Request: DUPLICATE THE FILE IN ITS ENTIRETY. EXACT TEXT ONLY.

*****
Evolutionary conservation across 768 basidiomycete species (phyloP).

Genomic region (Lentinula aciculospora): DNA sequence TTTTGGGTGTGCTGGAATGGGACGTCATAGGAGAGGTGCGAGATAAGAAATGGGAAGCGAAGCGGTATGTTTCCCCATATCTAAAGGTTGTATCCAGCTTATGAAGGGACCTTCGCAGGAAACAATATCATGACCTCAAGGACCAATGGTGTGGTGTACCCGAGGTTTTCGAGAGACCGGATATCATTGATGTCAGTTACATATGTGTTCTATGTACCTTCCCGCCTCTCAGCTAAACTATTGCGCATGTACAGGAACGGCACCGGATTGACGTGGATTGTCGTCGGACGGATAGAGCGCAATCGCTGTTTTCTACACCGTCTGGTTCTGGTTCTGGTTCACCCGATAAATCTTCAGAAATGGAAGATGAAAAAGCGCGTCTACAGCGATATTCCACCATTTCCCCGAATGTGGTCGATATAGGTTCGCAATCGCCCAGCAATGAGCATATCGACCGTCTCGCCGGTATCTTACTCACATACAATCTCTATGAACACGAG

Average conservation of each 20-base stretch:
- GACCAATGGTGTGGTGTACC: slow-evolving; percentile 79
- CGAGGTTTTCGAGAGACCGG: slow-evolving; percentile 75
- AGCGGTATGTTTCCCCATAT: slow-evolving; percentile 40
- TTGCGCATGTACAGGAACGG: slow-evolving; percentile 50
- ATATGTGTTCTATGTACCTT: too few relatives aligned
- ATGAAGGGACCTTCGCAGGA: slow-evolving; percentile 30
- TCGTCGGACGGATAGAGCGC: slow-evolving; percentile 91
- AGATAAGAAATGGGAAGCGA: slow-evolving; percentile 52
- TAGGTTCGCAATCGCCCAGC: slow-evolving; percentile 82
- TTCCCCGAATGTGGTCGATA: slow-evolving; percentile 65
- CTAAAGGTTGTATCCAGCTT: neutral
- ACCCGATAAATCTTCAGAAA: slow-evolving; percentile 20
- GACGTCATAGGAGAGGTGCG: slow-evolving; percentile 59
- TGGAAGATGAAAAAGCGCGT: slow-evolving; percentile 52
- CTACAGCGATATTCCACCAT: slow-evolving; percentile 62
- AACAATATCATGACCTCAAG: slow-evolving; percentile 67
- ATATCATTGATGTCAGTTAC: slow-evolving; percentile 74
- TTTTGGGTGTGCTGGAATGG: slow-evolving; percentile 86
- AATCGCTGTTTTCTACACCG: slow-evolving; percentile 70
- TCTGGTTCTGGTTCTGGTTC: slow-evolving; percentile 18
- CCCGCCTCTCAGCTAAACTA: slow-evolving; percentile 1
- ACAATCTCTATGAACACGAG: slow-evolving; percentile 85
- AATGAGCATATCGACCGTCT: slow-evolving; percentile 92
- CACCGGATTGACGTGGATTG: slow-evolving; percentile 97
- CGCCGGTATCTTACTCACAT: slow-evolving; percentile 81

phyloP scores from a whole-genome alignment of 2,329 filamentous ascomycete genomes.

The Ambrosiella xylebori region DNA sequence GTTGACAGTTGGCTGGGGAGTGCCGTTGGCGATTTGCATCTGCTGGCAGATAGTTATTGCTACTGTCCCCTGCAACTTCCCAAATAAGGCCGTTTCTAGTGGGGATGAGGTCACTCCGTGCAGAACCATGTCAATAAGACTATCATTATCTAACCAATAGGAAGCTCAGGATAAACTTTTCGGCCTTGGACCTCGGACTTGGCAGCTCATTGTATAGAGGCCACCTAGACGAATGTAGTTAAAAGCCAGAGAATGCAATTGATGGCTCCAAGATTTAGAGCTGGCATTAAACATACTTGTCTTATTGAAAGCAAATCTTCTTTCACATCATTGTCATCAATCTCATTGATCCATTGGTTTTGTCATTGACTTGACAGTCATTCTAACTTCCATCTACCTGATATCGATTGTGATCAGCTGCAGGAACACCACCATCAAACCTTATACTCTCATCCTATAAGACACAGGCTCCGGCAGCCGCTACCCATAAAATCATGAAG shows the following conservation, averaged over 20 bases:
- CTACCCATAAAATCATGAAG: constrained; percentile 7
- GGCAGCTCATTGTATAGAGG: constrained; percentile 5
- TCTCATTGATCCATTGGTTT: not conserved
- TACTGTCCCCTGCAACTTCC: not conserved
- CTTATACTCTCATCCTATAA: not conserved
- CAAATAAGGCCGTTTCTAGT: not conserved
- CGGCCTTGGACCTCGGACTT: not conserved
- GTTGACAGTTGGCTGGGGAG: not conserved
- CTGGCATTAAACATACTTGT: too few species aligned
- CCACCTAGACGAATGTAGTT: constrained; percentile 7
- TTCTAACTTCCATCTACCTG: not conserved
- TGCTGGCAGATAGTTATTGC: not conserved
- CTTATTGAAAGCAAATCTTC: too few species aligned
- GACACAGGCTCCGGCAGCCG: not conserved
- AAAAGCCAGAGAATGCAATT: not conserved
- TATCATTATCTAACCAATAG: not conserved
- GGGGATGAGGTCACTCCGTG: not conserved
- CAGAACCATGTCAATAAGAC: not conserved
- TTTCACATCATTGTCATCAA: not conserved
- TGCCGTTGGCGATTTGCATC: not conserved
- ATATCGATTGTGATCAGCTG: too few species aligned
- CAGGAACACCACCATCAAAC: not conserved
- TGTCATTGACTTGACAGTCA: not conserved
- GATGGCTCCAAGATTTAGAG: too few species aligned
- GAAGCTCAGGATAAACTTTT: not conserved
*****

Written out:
Evolutionary conservation across 768 basidiomycete species (phyloP).

Genomic region (Lentinula aciculospora): DNA sequence TTTTGGGTGTGCTGGAATGGGACGTCATAGGAGAGGTGCGAGATAAGAAATGGGAAGCGAAGCGGTATGTTTCCCCATATCTAAAGGTTGTATCCAGCTTATGAAGGGACCTTCGCAGGAAACAATATCATGACCTCAAGGACCAATGGTGTGGTGTACCCGAGGTTTTCGAGAGACCGGATATCATTGATGTCAGTTACATATGTGTTCTATGTACCTTCCCGCCTCTCAGCTAAACTATTGCGCATGTACAGGAACGGCACCGGATTGACGTGGATTGTCGTCGGACGGATAGAGCGCAATCGCTGTTTTCTACACCGTCTGGTTCTGGTTCTGGTTCACCCGATAAATCTTCAGAAATGGAAGATGAAAAAGCGCGTCTACAGCGATATTCCACCATTTCCCCGAATGTGGTCGATATAGGTTCGCAATCGCCCAGCAATGAGCATATCGACCGTCTCGCCGGTATCTTACTCACATACAATCTCTATGAACACGAG

Average conservation of each 20-base stretch:
- GACCAATGGTGTGGTGTACC: slow-evolving; percentile 79
- CGAGGTTTTCGAGAGACCGG: slow-evolving; percentile 75
- AGCGGTATGTTTCCCCATAT: slow-evolving; percentile 40
- TTGCGCATGTACAGGAACGG: slow-evolving; percentile 50
- ATATGTGTTCTATGTACCTT: too few relatives aligned
- ATGAAGGGACCTTCGCAGGA: slow-evolving; percentile 30
- TCGTCGGACGGATAGAGCGC: slow-evolving; percentile 91
- AGATAAGAAATGGGAAGCGA: slow-evolving; percentile 52
- TAGGTTCGCAATCGCCCAGC: slow-evolving; percentile 82
- TTCCCCGAATGTGGTCGATA: slow-evolving; percentile 65
- CTAAAGGTTGTATCCAGCTT: neutral
- ACCCGATAAATCTTCAGAAA: slow-evolving; percentile 20
- GACGTCATAGGAGAGGTGCG: slow-evolving; percentile 59
- TGGAAGATGAAAAAGCGCGT: slow-evolving; percentile 52
- CTACAGCGATATTCCACCAT: slow-evolving; percentile 62
- AACAATATCATGACCTCAAG: slow-evolving; percentile 67
- ATATCATTGATGTCAGTTAC: slow-evolving; percentile 74
- TTTTGGGTGTGCTGGAATGG: slow-evolving; percentile 86
- AATCGCTGTTTTCTACACCG: slow-evolving; percentile 70
- TCTGGTTCTGGTTCTGGTTC: slow-evolving; percentile 18
- CCCGCCTCTCAGCTAAACTA: slow-evolving; percentile 1
- ACAATCTCTATGAACACGAG: slow-evolving; percentile 85
- AATGAGCATATCGACCGTCT: slow-evolving; percentile 92
- CACCGGATTGACGTGGATTG: slow-evolving; percentile 97
- CGCCGGTATCTTACTCACAT: slow-evolving; percentile 81

phyloP scores from a whole-genome alignment of 2,329 filamentous ascomycete genomes.

The Ambrosiella xylebori region DNA sequence GTTGACAGTTGGCTGGGGAGTGCCGTTGGCGATTTGCATCTGCTGGCAGATAGTTATTGCTACTGTCCCCTGCAACTTCCCAAATAAGGCCGTTTCTAGTGGGGATGAGGTCACTCCGTGCAGAACCATGTCAATAAGACTATCATTATCTAACCAATAGGAAGCTCAGGATAAACTTTTCGGCCTTGGACCTCGGACTTGGCAGCTCATTGTATAGAGGCCACCTAGACGAATGTAGTTAAAAGCCAGAGAATGCAATTGATGGCTCCAAGATTTAGAGCTGGCATTAAACATACTTGTCTTATTGAAAGCAAATCTTCTTTCACATCATTGTCATCAATCTCATTGATCCATTGGTTTTGTCATTGACTTGACAGTCATTCTAACTTCCATCTACCTGATATCGATTGTGATCAGCTGCAGGAACACCACCATCAAACCTTATACTCTCATCCTATAAGACACAGGCTCCGGCAGCCGCTACCCATAAAATCATGAAG shows the following conservation, averaged over 20 bases:
- CTACCCATAAAATCATGAAG: constrained; percentile 7
- GGCAGCTCATTGTATAGAGG: constrained; percentile 5
- TCTCATTGATCCATTGGTTT: not conserved
- TACTGTCCCCTGCAACTTCC: not conserved
- CTTATACTCTCATCCTATAA: not conserved
- CAAATAAGGCCGTTTCTAGT: not conserved
- CGGCCTTGGACCTCGGACTT: not conserved
- GTTGACAGTTGGCTGGGGAG: not conserved
- CTGGCATTAAACATACTTGT: too few species aligned
- CCACCTAGACGAATGTAGTT: constrained; percentile 7
- TTCTAACTTCCATCTACCTG: not conserved
- TGCTGGCAGATAGTTATTGC: not conserved
- CTTATTGAAAGCAAATCTTC: too few species aligned
- GACACAGGCTCCGGCAGCCG: not conserved
- AAAAGCCAGAGAATGCAATT: not conserved
- TATCATTATCTAACCAATAG: not conserved
- GGGGATGAGGTCACTCCGTG: not conserved
- CAGAACCATGTCAATAAGAC: not conserved
- TTTCACATCATTGTCATCAA: not conserved
- TGCCGTTGGCGATTTGCATC: not conserved
- ATATCGATTGTGATCAGCTG: too few species aligned
- CAGGAACACCACCATCAAAC: not conserved
- TGTCATTGACTTGACAGTCA: not conserved
- GATGGCTCCAAGATTTAGAG: too few species aligned
- GAAGCTCAGGATAAACTTTT: not conserved